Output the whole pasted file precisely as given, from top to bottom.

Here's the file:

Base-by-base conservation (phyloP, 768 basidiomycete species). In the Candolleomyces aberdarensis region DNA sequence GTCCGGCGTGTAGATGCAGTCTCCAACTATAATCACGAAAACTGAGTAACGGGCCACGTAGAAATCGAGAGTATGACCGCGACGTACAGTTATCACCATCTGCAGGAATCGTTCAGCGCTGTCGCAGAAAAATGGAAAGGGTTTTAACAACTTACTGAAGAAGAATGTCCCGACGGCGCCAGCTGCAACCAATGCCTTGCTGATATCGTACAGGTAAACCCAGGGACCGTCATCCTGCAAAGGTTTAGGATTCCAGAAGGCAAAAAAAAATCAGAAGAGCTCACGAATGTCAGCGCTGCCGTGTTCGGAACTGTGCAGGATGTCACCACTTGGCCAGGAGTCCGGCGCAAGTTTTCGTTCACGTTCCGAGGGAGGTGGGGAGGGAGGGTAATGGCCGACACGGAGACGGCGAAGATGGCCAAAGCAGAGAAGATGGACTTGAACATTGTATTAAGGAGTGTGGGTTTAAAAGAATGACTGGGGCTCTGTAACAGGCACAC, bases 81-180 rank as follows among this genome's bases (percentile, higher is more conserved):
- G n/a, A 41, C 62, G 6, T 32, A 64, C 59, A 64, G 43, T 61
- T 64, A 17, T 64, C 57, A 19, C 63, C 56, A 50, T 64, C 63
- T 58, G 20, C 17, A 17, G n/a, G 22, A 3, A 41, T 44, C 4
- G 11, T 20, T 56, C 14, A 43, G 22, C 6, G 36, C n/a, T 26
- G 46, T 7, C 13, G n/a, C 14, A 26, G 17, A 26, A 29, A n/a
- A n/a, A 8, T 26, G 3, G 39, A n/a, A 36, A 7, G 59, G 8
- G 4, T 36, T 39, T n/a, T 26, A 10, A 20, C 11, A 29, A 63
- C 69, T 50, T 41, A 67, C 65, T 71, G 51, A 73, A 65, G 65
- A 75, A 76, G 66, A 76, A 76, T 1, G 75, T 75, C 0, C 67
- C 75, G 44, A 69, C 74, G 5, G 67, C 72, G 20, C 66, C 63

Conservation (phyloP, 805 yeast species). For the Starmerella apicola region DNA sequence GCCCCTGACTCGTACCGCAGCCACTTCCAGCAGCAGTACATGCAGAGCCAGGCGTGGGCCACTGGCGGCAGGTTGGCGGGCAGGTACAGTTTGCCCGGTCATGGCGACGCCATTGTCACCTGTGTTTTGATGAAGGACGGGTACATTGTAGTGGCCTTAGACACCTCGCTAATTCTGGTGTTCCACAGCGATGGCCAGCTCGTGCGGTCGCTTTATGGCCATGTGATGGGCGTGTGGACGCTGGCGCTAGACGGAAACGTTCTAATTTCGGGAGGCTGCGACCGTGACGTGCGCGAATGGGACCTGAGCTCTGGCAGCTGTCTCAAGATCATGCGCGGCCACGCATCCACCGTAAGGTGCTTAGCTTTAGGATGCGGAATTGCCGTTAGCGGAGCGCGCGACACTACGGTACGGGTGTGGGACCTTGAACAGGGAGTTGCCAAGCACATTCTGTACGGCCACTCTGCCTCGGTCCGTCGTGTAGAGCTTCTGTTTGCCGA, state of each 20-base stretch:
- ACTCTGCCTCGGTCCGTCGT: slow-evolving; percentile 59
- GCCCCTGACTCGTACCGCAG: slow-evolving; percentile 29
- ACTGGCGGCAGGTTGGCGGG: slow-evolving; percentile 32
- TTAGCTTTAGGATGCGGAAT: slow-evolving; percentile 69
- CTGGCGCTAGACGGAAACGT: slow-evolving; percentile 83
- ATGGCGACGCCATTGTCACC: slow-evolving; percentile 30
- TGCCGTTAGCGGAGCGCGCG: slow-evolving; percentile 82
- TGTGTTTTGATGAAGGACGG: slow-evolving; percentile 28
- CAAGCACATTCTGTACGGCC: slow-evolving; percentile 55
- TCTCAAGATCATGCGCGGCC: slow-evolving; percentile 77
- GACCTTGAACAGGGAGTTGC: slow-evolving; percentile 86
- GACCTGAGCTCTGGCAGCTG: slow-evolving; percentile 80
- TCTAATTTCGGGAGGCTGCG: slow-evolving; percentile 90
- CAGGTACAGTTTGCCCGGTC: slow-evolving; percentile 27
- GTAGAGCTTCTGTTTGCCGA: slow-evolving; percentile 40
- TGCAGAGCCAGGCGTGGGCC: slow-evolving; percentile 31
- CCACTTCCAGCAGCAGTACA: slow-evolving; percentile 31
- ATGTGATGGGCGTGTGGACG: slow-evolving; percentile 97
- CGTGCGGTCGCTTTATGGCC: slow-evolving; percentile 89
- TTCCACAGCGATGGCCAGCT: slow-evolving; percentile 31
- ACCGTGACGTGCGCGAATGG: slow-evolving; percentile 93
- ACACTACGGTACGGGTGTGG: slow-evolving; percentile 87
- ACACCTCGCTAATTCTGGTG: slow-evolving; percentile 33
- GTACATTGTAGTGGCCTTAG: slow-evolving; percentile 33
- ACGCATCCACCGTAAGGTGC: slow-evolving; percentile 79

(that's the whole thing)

Base-by-base conservation (phyloP, 768 basidiomycete species). In the Candolleomyces aberdarensis region DNA sequence GTCCGGCGTGTAGATGCAGTCTCCAACTATAATCACGAAAACTGAGTAACGGGCCACGTAGAAATCGAGAGTATGACCGCGACGTACAGTTATCACCATCTGCAGGAATCGTTCAGCGCTGTCGCAGAAAAATGGAAAGGGTTTTAACAACTTACTGAAGAAGAATGTCCCGACGGCGCCAGCTGCAACCAATGCCTTGCTGATATCGTACAGGTAAACCCAGGGACCGTCATCCTGCAAAGGTTTAGGATTCCAGAAGGCAAAAAAAAATCAGAAGAGCTCACGAATGTCAGCGCTGCCGTGTTCGGAACTGTGCAGGATGTCACCACTTGGCCAGGAGTCCGGCGCAAGTTTTCGTTCACGTTCCGAGGGAGGTGGGGAGGGAGGGTAATGGCCGACACGGAGACGGCGAAGATGGCCAAAGCAGAGAAGATGGACTTGAACATTGTATTAAGGAGTGTGGGTTTAAAAGAATGACTGGGGCTCTGTAACAGGCACAC, bases 81-180 rank as follows among this genome's bases (percentile, higher is more conserved):
- G n/a, A 41, C 62, G 6, T 32, A 64, C 59, A 64, G 43, T 61
- T 64, A 17, T 64, C 57, A 19, C 63, C 56, A 50, T 64, C 63
- T 58, G 20, C 17, A 17, G n/a, G 22, A 3, A 41, T 44, C 4
- G 11, T 20, T 56, C 14, A 43, G 22, C 6, G 36, C n/a, T 26
- G 46, T 7, C 13, G n/a, C 14, A 26, G 17, A 26, A 29, A n/a
- A n/a, A 8, T 26, G 3, G 39, A n/a, A 36, A 7, G 59, G 8
- G 4, T 36, T 39, T n/a, T 26, A 10, A 20, C 11, A 29, A 63
- C 69, T 50, T 41, A 67, C 65, T 71, G 51, A 73, A 65, G 65
- A 75, A 76, G 66, A 76, A 76, T 1, G 75, T 75, C 0, C 67
- C 75, G 44, A 69, C 74, G 5, G 67, C 72, G 20, C 66, C 63

Conservation (phyloP, 805 yeast species). For the Starmerella apicola region DNA sequence GCCCCTGACTCGTACCGCAGCCACTTCCAGCAGCAGTACATGCAGAGCCAGGCGTGGGCCACTGGCGGCAGGTTGGCGGGCAGGTACAGTTTGCCCGGTCATGGCGACGCCATTGTCACCTGTGTTTTGATGAAGGACGGGTACATTGTAGTGGCCTTAGACACCTCGCTAATTCTGGTGTTCCACAGCGATGGCCAGCTCGTGCGGTCGCTTTATGGCCATGTGATGGGCGTGTGGACGCTGGCGCTAGACGGAAACGTTCTAATTTCGGGAGGCTGCGACCGTGACGTGCGCGAATGGGACCTGAGCTCTGGCAGCTGTCTCAAGATCATGCGCGGCCACGCATCCACCGTAAGGTGCTTAGCTTTAGGATGCGGAATTGCCGTTAGCGGAGCGCGCGACACTACGGTACGGGTGTGGGACCTTGAACAGGGAGTTGCCAAGCACATTCTGTACGGCCACTCTGCCTCGGTCCGTCGTGTAGAGCTTCTGTTTGCCGA, state of each 20-base stretch:
- ACTCTGCCTCGGTCCGTCGT: slow-evolving; percentile 59
- GCCCCTGACTCGTACCGCAG: slow-evolving; percentile 29
- ACTGGCGGCAGGTTGGCGGG: slow-evolving; percentile 32
- TTAGCTTTAGGATGCGGAAT: slow-evolving; percentile 69
- CTGGCGCTAGACGGAAACGT: slow-evolving; percentile 83
- ATGGCGACGCCATTGTCACC: slow-evolving; percentile 30
- TGCCGTTAGCGGAGCGCGCG: slow-evolving; percentile 82
- TGTGTTTTGATGAAGGACGG: slow-evolving; percentile 28
- CAAGCACATTCTGTACGGCC: slow-evolving; percentile 55
- TCTCAAGATCATGCGCGGCC: slow-evolving; percentile 77
- GACCTTGAACAGGGAGTTGC: slow-evolving; percentile 86
- GACCTGAGCTCTGGCAGCTG: slow-evolving; percentile 80
- TCTAATTTCGGGAGGCTGCG: slow-evolving; percentile 90
- CAGGTACAGTTTGCCCGGTC: slow-evolving; percentile 27
- GTAGAGCTTCTGTTTGCCGA: slow-evolving; percentile 40
- TGCAGAGCCAGGCGTGGGCC: slow-evolving; percentile 31
- CCACTTCCAGCAGCAGTACA: slow-evolving; percentile 31
- ATGTGATGGGCGTGTGGACG: slow-evolving; percentile 97
- CGTGCGGTCGCTTTATGGCC: slow-evolving; percentile 89
- TTCCACAGCGATGGCCAGCT: slow-evolving; percentile 31
- ACCGTGACGTGCGCGAATGG: slow-evolving; percentile 93
- ACACTACGGTACGGGTGTGG: slow-evolving; percentile 87
- ACACCTCGCTAATTCTGGTG: slow-evolving; percentile 33
- GTACATTGTAGTGGCCTTAG: slow-evolving; percentile 33
- ACGCATCCACCGTAAGGTGC: slow-evolving; percentile 79